Sorry for my poor English :) This is the online version.

Problem D. k-Maximum Subsequence Sum

**Brief Description** Giving a number sequence {*A*_{i}}, in this sequence you need to implement the following two operations:

**0 x v**: Change*A*_{x}to*v*.**1 l r k**: Query the**k-MSS**in [*l*,*r*].

**Analysis**

Consider the static problem, Apparently, we can use a dynamic programming to solve it.

*f*_{0}[*i*][*j*]: the**j-MSS**in [0, i].*f*_{1}[*i*][*j*]: the**quasi-j-MSS**in [0, i], which the item {*A*_{i}} must be selected.

The state transition is enumerating whether the *i*th element is selected or not. That's easy for a clever guy such as you. So the brute-force method is doing a dynamic programming for each query. The operation **Modify** takes *O*(1) time, and **Query** takes *O*(*nk*) . It's too slow to get Accepted.

A simple optimization is using a data structure to speed up **Query**. The segment tree can be OK. In every node, we store such values in the interval represented by the node:

- the max sum if choosing
*j*subsegments - the max sum if choosing
*j*subsegments with the first element chosen - the max sum if choosing
*j*subsegments with the last element chosen - the max sum if choosing
*j*subsegments with both first element and last element chosen

It's clear that if we know the values of two intervals *A* and *B*, we can infer the values of the interval which is concatenating *A* and *B* by just enumerating how many subsegments can be chosen in *A* and can be chosen in *B*. The time complexity of concatenating two intervals is *O*(*k*^{2}). So both operations **Modify** and **Query** take running time. The time limit is 5s in order to save Java's life. If you do some optimization, the solution can be Accepted. You can see liouzhou_101's solution for details.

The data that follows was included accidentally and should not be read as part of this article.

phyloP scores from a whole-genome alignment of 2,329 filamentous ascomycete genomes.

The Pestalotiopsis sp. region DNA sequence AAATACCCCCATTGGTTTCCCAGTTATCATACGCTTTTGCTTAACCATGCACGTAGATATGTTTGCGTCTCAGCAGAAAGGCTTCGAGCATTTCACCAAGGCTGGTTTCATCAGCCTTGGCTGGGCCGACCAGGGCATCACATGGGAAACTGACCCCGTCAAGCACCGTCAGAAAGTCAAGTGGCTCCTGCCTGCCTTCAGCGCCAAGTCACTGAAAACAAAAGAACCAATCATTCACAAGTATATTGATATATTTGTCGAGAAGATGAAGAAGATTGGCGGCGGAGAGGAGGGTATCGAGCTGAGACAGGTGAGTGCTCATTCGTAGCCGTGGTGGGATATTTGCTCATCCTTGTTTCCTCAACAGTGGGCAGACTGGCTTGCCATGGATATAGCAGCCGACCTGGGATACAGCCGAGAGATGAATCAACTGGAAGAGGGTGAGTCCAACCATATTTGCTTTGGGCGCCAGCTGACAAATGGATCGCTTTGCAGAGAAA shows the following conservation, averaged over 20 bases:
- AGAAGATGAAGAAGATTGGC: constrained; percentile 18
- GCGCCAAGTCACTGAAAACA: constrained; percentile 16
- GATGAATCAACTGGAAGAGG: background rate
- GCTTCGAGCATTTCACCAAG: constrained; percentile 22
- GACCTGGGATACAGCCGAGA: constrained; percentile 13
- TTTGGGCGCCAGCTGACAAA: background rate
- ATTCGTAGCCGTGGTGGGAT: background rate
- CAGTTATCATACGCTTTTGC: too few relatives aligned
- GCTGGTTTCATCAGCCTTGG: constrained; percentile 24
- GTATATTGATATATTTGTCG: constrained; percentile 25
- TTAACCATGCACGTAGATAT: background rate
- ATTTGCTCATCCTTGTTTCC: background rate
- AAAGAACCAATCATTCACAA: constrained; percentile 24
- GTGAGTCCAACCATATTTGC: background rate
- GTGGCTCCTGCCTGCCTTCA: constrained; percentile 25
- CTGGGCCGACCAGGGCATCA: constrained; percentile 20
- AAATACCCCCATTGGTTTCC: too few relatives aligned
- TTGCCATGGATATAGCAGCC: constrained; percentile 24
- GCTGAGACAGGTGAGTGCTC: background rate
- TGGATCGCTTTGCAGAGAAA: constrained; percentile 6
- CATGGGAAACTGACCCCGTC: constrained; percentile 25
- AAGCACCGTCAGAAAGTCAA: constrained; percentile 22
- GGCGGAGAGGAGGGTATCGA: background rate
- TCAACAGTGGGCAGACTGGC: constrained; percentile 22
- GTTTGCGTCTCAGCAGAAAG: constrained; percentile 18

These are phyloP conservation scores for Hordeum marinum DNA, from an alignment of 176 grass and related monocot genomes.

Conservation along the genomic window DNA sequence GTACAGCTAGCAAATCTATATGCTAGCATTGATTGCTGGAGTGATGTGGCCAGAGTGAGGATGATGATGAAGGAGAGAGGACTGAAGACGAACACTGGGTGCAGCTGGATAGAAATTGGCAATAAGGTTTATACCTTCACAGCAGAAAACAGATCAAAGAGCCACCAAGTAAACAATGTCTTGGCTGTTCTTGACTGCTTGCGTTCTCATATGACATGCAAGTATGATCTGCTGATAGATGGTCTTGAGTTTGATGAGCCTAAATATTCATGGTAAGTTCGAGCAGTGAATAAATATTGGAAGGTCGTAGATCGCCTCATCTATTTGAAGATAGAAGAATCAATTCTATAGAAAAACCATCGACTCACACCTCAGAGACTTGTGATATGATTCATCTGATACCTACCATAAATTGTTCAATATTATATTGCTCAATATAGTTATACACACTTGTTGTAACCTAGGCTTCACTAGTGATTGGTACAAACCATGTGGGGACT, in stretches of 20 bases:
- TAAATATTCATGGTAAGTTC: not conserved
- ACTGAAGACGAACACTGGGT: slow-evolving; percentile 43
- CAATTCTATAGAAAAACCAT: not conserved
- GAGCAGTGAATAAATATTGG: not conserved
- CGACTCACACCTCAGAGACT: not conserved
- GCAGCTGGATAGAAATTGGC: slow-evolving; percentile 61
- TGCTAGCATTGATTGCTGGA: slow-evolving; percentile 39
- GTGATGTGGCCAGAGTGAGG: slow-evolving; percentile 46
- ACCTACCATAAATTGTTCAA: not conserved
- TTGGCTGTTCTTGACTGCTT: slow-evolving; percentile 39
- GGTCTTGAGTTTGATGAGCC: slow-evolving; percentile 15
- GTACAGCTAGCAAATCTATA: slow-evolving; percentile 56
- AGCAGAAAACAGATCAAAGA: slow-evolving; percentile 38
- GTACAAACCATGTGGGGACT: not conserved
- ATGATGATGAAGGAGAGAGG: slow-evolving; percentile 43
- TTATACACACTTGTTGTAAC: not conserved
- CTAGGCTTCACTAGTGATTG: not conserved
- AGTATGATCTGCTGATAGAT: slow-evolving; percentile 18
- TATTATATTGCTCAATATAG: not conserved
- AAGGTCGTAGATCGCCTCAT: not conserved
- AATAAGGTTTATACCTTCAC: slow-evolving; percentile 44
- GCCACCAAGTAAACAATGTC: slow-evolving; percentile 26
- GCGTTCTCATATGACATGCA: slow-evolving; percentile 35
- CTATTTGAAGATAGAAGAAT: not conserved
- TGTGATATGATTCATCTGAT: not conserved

It seems hard to be optimized using such idea. Now we are going to use another totally different idea from max-flow problem. We construct a **max-cost max-flow** model to solve this problem. The source is *S* and the sink is *T*. There are other *n* + 1 vertices. A bi-directional edge between Vertex *i* and Vertex *i* + 1 has cost *A*_{i} and capacity 1. The unidirectional edge from *S* to Vertex *i* has cost 0 and capacity 1 and the unidirectional edge from Vertex *i* to *T* has cost 0 and capacity 1. It's obvious for correctness. We can use **Successive shortest path** algorithm to solve the flow problem. But it's as slow as the **brute-force** method, or even worse.

Considering how the flow problem is solved, that is, how **Successive shortest path** algorithm works. We find the longest path(**max-cost** instead of **min-cost** ) between *S* and *T*, and then augment. We can simplify the algorithm due to the special graph. The new algorithm is:

- find the subsegment with the maximum sum
- negate the elements in the subsegment
- repeat the two steps
*k*times - the answer is the sum of the sum of the subsegment you found each time.

So, the key point is doing these two operations quickly, where segment tree can possibly be used. To find the **MSS** you need to store

- the sum of an interval
- the maximum partial sum from left
- the maximum partial sum from right
- the
**MSS**in the interval

To negate a subsegment, the minimum elements must be stored. To find the position of **MSS**, all the positions are supposed to be kept. The complexity of **Modify** is , and the complexity of **Query** is . It can pass all the test data easily but it has a really large constant. This is UESTC_Nocturne's solution and FattyPenguin's solution

The idea is hard to come up with and is also hard to code. So let's applaud again for UESTC_Nocturne and FattyPenguin. Also thanks for the great optimization of liouzhou_101.

Is Contribution that important to you guys ? <_< ... This Contest's Editorial is published here :Editorial ... Why not just put it in an single post ...

Bcz I think it's more convenient to read online than download first...

I also agree combining this post into xiaodao's editorial...